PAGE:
decided: October 5, 1989.
COMMONWEALTH OF PENNSYLVANIA, APPELLEE,
JEFFREY LYNN KIMMEL, APPELLANT
Appeal from the Order of the Superior Court Dated March 22, 1988 Entered at No. 506 Harrisburg 1987, Affirming the Order of the Court of Common Pleas of Cumberland County, at No. 140 Criminal 1987, Dated July 21, 1987.
Debra K. Wallet, Camp Hill, for appellant.
Albert H. Masland, Asst. Dist. Atty., Syndi L. Norris, Asst. Dist. Atty., for appellee.
Stuart Suss, Chester County Dist. Atty., amicus curiae.
Nix, C.j., and Larsen, Flaherty, McDermott, Zappala and Papadakos, JJ.
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OPINION OF THE COURT
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Appellant appeals from a judgment of sentence, affirmed by the Superior Court, 377 Pa. Super. 653, 541 A.2d 1152, on the grounds that the trial court erred in applying the mandatory minimum sentence for a second offense committed within seven years of a prior conviction as provided by the language of the Vehicle Code. We granted review in order to examine for the first time a recurring problem of statutory interpretation which already has been addressed below by the Superior Court in Commonwealth v. Kearns, 365 Pa. Superior Ct. 13, 528 A.2d 992 (1987); also see Commonwealth Page 109} v. Perkins, 372 Pa. Superior Ct. 30, 538 A.2d 930 (1988).*fn1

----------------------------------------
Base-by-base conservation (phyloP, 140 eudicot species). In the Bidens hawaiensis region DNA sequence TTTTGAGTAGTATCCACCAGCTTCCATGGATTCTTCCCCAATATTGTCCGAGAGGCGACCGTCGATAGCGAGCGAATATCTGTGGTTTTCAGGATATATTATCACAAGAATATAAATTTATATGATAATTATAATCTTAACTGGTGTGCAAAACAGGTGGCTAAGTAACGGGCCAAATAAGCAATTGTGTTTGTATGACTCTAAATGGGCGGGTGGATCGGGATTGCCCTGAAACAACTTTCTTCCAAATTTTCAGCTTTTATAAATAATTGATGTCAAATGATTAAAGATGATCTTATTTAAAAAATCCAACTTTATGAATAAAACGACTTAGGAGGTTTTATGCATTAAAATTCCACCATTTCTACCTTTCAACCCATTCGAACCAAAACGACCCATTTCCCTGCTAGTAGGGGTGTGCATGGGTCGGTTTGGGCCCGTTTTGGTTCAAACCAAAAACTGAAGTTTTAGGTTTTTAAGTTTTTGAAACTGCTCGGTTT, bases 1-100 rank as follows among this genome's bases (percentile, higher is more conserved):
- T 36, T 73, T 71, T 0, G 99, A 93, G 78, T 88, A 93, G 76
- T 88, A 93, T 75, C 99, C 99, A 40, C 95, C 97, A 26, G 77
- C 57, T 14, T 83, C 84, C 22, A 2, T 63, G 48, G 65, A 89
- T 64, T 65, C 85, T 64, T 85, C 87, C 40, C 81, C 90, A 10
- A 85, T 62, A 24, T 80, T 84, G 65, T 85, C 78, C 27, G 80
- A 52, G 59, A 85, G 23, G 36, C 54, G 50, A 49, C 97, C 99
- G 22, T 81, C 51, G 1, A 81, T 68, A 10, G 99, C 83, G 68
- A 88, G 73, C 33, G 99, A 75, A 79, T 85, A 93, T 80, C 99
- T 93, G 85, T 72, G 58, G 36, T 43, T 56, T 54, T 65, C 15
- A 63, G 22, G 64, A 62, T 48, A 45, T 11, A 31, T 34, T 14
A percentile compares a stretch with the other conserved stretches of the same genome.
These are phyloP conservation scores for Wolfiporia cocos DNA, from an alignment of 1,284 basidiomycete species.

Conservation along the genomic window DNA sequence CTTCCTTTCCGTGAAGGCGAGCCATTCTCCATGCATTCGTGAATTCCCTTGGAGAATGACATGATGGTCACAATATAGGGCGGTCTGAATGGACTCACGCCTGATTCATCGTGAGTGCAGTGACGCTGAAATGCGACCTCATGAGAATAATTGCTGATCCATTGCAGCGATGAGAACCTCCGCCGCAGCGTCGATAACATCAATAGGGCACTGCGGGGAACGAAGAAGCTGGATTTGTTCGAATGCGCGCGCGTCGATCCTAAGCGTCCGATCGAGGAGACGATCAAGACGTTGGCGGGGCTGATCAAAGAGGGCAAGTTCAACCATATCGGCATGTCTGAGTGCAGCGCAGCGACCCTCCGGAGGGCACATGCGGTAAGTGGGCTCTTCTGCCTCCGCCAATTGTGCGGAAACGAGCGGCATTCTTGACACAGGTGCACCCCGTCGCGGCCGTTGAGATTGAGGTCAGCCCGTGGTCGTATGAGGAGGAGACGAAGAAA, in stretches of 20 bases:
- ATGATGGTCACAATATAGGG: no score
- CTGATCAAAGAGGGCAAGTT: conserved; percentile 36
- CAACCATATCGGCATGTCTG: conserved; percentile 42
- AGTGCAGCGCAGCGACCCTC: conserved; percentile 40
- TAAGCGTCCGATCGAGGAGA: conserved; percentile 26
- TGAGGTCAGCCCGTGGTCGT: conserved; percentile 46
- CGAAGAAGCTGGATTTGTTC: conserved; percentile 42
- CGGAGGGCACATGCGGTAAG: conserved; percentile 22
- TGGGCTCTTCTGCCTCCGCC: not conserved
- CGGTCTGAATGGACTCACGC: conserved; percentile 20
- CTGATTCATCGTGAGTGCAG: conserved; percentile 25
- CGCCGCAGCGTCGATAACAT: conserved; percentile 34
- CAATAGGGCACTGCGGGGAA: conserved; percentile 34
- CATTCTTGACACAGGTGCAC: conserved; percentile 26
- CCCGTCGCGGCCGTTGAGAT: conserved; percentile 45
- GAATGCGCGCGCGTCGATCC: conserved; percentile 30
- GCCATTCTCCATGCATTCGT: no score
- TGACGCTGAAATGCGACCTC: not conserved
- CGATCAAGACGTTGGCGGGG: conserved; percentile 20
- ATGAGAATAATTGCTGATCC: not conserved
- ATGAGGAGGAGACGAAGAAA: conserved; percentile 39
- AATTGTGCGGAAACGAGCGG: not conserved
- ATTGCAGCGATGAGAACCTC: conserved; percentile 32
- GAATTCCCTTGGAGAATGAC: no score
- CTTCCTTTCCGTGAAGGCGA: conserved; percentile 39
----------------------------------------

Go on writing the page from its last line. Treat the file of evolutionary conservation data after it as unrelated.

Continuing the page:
The facts indicate that Appellant was arrested on December 28, 1986, and charged with driving under the influence of alcohol in violation of Section 3731(a) of the Vehicle Code, 75 Pa.C.S.A. He pled guilty to this charge on May 4, 1987. Appellant's record at this time included a prior arrest for the same offense on November 7, 1979, to which he also had pled guilty on January 4, 1980. The aggregate record, therefore, was as follows:
First arrest: November 7, 1979
First guilty plea: January 4, 1980
Second arrest: December 28, 1986
Second guilty plea: May 4, 1987
Subsequent to his guilty plea in 1987, the court determined that he was a second offender and subject to the minimum thirty-day sentence under § 3731(e)(1)(ii):
(e) Penalty. --
(1) Any person violating any of the provisions of this section is guilty of a misdemeanor of the second degree and the sentencing court shall order the person to pay a fine of not less than $300 and serve a minimum term of imprisonment of:
(i) not less than 48 consecutive hours.
(ii) not less than 30 days if the person has previously been convicted of an offense under this section or of an equivalent offense in this or other jurisdictions within the previous seven years.
He was sentenced to prison for thirty days to eighteen months and fined the sum of $510.00 plus court costs.
The issue raised herein is whether Appellant's record fits "within the previous seven years." The trial court, using Kearns ' measuring rod, read subsection (ii) to mean that the seven year period for recidivism is measured from the
[ 523 Pa. Page 110]